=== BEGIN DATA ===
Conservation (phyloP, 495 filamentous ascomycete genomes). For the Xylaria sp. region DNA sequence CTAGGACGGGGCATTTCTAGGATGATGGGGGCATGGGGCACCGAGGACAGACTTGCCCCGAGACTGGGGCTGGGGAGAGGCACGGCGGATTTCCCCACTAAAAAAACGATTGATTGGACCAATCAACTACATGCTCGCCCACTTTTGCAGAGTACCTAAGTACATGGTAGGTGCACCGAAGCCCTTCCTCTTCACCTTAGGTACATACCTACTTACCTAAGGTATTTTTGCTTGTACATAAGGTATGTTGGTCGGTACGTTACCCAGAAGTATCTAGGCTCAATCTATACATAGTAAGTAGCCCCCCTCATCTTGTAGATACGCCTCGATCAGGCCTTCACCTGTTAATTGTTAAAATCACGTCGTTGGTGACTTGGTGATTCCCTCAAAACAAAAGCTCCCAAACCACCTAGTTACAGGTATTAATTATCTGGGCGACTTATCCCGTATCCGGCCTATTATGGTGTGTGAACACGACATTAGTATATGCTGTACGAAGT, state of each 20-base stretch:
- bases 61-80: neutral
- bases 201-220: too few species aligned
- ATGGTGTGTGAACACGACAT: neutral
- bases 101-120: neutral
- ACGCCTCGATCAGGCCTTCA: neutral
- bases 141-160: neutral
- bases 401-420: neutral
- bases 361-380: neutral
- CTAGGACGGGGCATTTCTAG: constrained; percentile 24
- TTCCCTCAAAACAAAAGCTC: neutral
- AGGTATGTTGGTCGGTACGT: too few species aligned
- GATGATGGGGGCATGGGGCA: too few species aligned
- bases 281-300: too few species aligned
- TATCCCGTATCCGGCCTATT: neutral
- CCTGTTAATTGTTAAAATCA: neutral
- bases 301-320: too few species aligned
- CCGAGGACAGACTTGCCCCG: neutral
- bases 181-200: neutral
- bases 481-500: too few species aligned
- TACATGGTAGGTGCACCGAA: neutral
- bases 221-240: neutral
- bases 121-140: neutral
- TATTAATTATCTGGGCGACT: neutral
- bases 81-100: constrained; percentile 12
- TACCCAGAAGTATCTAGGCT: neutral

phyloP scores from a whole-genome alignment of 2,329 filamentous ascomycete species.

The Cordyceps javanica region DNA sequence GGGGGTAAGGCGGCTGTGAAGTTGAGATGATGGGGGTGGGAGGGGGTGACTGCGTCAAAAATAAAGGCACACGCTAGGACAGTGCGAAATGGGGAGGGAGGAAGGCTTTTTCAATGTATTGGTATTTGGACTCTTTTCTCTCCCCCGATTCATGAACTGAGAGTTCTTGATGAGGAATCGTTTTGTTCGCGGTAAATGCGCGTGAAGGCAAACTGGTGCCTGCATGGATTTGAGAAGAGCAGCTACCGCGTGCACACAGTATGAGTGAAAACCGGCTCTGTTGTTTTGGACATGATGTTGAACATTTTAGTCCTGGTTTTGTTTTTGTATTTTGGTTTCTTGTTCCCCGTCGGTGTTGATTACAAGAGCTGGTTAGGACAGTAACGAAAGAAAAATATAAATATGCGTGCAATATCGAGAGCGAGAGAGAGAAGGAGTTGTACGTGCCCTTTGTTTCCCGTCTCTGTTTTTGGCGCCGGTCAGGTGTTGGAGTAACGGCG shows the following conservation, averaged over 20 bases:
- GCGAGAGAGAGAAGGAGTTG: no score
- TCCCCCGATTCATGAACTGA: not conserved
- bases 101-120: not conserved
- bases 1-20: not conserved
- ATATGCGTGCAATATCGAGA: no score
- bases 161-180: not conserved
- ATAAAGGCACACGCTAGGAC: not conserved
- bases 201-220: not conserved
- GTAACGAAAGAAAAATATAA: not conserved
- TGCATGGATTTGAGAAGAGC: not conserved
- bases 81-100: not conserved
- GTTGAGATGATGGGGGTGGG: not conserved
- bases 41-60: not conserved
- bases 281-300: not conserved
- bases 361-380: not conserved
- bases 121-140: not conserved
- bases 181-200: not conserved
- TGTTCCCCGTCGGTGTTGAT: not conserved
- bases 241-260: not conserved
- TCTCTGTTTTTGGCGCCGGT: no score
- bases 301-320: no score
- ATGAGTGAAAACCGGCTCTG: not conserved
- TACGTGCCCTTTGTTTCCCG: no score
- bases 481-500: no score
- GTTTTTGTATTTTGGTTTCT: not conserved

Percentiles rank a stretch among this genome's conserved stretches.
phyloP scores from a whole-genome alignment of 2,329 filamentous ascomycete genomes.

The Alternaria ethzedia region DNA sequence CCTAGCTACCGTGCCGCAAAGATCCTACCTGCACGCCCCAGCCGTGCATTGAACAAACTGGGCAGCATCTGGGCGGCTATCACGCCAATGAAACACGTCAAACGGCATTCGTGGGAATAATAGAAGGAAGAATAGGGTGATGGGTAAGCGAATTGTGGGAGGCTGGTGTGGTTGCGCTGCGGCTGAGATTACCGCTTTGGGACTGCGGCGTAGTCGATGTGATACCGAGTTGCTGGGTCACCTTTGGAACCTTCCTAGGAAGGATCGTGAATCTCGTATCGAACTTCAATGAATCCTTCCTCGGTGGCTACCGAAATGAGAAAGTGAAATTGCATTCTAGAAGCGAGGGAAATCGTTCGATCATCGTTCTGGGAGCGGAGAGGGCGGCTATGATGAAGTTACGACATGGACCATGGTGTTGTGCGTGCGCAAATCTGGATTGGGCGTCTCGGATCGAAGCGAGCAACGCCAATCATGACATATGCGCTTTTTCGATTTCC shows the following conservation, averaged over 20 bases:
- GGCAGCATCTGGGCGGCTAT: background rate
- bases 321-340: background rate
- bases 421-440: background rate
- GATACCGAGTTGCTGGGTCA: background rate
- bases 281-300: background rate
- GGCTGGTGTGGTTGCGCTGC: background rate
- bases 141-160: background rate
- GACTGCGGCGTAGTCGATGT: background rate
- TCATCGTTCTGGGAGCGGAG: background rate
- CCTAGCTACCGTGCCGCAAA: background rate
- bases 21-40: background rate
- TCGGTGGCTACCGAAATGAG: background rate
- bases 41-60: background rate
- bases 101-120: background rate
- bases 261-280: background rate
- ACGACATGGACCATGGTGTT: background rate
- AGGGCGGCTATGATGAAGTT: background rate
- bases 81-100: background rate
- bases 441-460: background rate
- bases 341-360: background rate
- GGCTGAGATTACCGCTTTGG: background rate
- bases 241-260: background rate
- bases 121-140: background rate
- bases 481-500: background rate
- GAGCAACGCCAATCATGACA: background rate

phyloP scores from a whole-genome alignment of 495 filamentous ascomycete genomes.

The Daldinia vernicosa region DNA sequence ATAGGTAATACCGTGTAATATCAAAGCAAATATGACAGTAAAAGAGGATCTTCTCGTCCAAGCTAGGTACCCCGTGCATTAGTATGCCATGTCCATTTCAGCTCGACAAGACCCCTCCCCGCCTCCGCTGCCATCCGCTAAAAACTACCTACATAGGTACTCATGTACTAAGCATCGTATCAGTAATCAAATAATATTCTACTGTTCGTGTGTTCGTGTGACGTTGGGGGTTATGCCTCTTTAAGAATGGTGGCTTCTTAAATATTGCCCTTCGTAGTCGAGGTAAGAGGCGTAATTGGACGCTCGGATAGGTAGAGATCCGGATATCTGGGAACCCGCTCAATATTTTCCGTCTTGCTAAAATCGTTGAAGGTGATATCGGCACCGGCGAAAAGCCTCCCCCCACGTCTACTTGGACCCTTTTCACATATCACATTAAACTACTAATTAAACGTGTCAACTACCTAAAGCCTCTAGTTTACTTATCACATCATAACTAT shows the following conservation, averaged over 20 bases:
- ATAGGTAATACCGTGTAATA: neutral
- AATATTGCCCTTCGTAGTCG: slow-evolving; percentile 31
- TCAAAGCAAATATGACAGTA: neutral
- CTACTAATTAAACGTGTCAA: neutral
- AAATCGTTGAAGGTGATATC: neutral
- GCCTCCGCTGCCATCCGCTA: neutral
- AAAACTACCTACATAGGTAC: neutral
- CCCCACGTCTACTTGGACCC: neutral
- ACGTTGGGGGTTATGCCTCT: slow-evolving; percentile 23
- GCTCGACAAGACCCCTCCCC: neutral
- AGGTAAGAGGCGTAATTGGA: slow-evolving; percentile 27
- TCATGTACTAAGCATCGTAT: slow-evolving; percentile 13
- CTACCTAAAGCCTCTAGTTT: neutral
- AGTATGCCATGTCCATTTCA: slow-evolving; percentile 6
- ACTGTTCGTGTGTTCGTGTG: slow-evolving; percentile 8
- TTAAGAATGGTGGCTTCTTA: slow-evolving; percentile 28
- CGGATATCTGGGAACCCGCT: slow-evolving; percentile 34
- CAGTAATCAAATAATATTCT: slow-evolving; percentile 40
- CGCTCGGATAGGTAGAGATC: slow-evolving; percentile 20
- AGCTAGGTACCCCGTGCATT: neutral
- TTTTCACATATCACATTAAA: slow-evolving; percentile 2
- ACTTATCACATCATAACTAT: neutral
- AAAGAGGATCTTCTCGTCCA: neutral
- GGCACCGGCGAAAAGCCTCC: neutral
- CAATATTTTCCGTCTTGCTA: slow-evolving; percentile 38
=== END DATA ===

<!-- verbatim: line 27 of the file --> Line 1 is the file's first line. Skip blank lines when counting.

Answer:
phyloP scores from a whole-genome alignment of 2,329 filamentous ascomycete species.